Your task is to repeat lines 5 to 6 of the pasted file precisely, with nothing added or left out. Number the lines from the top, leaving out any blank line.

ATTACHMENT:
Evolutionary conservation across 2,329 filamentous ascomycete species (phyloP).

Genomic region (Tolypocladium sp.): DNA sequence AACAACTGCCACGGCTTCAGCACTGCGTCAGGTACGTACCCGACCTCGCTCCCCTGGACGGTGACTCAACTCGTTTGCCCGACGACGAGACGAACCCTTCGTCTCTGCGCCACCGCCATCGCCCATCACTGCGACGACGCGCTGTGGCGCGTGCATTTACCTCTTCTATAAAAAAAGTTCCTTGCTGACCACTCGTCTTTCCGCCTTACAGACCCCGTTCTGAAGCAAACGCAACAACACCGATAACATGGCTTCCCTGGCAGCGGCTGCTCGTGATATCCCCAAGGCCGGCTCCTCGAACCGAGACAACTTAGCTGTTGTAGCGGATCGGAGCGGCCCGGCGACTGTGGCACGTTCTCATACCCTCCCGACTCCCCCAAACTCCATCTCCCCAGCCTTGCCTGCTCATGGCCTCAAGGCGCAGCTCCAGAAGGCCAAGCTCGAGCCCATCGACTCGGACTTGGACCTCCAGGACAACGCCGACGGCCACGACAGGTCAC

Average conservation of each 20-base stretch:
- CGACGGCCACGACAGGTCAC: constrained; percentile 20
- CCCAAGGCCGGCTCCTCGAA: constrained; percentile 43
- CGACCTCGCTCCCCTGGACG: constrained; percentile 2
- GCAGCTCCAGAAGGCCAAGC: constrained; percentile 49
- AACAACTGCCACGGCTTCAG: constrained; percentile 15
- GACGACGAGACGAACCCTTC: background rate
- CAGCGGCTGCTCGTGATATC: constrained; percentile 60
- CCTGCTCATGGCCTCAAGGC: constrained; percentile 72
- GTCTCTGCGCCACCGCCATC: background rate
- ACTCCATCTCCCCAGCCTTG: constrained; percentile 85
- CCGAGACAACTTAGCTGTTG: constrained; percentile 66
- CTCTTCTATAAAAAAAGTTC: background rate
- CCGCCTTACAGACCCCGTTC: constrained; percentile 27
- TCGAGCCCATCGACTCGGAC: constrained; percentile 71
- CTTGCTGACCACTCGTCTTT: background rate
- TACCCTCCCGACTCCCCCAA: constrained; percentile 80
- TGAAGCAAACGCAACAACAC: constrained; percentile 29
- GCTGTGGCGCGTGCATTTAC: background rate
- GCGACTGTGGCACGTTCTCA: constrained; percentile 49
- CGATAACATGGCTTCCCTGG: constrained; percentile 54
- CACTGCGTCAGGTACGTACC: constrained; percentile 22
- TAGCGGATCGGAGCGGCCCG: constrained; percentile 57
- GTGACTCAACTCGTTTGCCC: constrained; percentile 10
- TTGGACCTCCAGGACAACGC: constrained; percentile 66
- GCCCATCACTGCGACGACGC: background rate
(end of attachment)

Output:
- CCCAAGGCCGGCTCCTCGAA: constrained; percentile 43
- CGACCTCGCTCCCCTGGACG: constrained; percentile 2